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Avoiding Plagiarism
Avoiding Plagiarism
Avoiding Plagiarism
Avoiding Plagiarism
Avoiding Plagiarism
Avoiding Plagiarism
Avoiding Plagiarism
Avoiding Plagiarism
Avoiding Plagiarism
Avoiding Plagiarism
Avoiding Plagiarism
Avoiding Plagiarism
Avoiding Plagiarism
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Avoiding Plagiarism

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  • 1. Avoiding Plagiarism University of the Sacred Heart Department of Humanities Center for Language Development Across the Disciplines LAD
  • 2. Objective <ul><li>To provide the student information on plagiarism, what it is, and how to avoid it </li></ul>
  • 3. What is Plagiarism? <ul><li>Using someone’s ideas without citing or quoting; thereby, receiving credit for someone else’s intellectual effort </li></ul>
  • 4. When Do People Plagiarize? <ul><li>When you do not give credit to another person’s: </li></ul><ul><ul><li>Ideas, theories, opinions, anecdotes </li></ul></ul><ul><ul><li>Statistics, facts, graphs, images </li></ul></ul><ul><ul><li>Spoken or written quotes, even if you paraphrase them </li></ul></ul>
  • 5. How to Avoid Plagiarism <ul><li>Use quotes for </li></ul><ul><ul><li>Information that comes directly from any source </li></ul></ul><ul><ul><li>Words, spoken or written, that you use directly from another person </li></ul></ul><ul><li>Make sure you document the source </li></ul>
  • 6. How to Avoid Plagiarism <ul><li>Paraphrase </li></ul><ul><ul><li>Write the information in your own words, but do not change its meaning or intention </li></ul></ul><ul><ul><li>Because you are using someone else’s idea , always mention the source even if you use your own words </li></ul></ul>
  • 7. Document your Sources <ul><li>You must document all the sources of information that you have used to prepare any oral or written report </li></ul><ul><li>Information which is common knowledge does not need to be documented </li></ul>
  • 8. What Is Considered Common Knowledge? <ul><li>Any information, fact, or statement that is widespread and known by a variety of people is considered common knowledge </li></ul><ul><li>There is no need to give credit to information that is of common knowledge </li></ul>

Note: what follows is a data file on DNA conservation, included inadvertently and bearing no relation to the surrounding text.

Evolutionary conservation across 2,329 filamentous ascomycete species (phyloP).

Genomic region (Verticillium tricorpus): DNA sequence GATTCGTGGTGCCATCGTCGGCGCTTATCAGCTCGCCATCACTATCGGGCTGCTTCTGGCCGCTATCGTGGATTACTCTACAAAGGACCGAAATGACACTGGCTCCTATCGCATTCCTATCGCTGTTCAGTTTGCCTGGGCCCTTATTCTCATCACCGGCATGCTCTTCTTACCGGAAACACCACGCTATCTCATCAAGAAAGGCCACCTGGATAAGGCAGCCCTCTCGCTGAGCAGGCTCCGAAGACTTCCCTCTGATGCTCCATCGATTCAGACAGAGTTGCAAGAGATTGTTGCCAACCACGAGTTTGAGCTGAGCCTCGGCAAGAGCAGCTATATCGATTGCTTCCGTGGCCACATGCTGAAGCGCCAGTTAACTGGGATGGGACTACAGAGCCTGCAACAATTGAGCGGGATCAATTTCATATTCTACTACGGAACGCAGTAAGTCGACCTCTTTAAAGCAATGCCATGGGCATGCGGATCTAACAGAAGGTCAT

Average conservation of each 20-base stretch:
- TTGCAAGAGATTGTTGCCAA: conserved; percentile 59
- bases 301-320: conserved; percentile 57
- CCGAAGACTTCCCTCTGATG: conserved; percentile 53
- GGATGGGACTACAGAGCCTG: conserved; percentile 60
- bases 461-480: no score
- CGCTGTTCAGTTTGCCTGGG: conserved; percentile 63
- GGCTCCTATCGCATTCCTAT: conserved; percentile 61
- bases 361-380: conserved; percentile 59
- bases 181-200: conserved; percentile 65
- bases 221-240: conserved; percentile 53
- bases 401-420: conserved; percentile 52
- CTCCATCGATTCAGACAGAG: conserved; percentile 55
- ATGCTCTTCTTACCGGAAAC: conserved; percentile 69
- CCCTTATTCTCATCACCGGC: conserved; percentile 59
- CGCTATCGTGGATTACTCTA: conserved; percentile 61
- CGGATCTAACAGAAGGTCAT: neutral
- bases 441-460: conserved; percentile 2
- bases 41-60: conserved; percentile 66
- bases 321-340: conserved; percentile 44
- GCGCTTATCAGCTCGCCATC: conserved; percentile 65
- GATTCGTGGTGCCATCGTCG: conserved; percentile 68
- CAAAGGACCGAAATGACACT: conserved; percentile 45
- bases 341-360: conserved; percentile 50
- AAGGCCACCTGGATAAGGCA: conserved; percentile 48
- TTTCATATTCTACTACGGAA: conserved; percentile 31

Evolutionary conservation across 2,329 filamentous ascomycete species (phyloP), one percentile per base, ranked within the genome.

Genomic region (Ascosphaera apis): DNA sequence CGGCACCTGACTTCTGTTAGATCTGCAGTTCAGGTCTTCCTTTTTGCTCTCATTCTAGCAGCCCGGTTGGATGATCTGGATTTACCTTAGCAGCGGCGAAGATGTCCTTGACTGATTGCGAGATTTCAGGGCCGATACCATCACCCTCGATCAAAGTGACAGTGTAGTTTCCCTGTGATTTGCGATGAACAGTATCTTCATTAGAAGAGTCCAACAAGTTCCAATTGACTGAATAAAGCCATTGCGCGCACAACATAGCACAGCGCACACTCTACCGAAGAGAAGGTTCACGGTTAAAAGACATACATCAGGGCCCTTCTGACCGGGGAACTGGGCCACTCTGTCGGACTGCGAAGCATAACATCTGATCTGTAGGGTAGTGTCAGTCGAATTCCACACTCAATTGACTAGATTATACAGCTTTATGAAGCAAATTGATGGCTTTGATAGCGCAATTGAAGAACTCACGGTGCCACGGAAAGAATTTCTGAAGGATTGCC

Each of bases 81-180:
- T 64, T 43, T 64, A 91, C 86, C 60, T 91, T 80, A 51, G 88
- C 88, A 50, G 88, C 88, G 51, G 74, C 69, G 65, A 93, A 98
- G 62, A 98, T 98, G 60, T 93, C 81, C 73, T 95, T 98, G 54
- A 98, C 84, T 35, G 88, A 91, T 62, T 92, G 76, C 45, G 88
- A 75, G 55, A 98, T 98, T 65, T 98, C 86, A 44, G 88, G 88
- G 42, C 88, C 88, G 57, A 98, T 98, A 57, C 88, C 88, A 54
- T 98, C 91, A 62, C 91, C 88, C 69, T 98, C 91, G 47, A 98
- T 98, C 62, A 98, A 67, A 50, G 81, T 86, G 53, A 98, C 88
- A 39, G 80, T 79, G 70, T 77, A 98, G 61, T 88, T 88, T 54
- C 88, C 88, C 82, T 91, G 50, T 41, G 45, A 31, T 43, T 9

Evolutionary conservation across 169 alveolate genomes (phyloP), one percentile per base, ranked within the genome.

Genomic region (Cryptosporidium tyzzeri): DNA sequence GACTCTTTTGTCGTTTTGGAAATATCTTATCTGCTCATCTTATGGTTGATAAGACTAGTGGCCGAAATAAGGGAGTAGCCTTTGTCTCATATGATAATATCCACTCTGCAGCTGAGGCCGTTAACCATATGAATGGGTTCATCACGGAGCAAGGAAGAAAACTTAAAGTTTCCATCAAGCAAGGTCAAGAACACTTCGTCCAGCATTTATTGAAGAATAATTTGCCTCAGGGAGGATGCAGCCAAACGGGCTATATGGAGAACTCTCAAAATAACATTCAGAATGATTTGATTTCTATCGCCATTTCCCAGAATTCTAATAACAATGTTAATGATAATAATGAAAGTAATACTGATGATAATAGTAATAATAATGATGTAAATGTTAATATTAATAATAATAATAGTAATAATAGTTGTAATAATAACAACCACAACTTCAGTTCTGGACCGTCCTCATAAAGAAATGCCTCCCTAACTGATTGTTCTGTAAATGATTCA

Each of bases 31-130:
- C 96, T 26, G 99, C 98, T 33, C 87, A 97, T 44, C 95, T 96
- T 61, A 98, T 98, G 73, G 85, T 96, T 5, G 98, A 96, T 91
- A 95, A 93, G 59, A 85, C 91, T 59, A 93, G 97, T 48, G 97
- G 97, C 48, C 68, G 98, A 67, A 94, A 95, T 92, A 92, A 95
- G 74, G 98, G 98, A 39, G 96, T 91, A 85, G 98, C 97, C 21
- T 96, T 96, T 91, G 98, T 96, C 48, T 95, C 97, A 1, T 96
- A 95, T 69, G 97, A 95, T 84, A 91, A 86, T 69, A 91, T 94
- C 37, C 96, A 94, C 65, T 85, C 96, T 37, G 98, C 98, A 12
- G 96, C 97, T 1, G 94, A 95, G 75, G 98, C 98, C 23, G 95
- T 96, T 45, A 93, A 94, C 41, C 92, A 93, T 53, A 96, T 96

• 9. Be Aware <ul><li>You are plagiarizing if </li></ul><ul><ul><li>You do not use quotation marks </li></ul></ul><ul><ul><li>(“ ”), even if you do mention the source </li></ul></ul><ul><ul><li>You paraphrase by just changing a few words and not using your own </li></ul></ul>
  • 10. How Do I Mention the Source? <ul><li>There are many styles by which you can give credit. The most used are: </li></ul><ul><ul><li>APA – American Psychological Association </li></ul></ul><ul><ul><ul><li>Used in the sciences </li></ul></ul></ul><ul><ul><li>MLA – Modern Language Association </li></ul></ul><ul><ul><ul><li>Used in the humanities </li></ul></ul></ul>
  • 11. Tips <ul><li>Remember to quote or cite authors for information you have obtained from different sources </li></ul><ul><li>Organize the material you are going to use </li></ul><ul><li>Each paper or project should have a bibliography or reference list </li></ul>
  • 12. For More Information <ul><li>http://www.indiana.edu/~wts/wts/plagiarism.html </li></ul><ul><li>http://www.waldenu.edu/acad-rsrcs/writing-center/plagiarism/ </li></ul><ul><li>http://owl.english.purdue.edu/handouts/research/r_plagiar.html </li></ul>
  • 13. <ul><li>Prepared by: Thalia N. Nazario-Santiago </li></ul><ul><li> Coordinator </li></ul><ul><li> Center for Languages and Cultures </li></ul><ul><li>April-June 2003 </li></ul><ul><li>Revised by: Patricia Kidd </li></ul><ul><li>Administrative Assistant </li></ul><ul><li> LAD Project </li></ul><ul><li>August 2004 </li></ul><ul><li>Revised by: Prof. Delia Serrano </li></ul><ul><li> January 2005 </li></ul>

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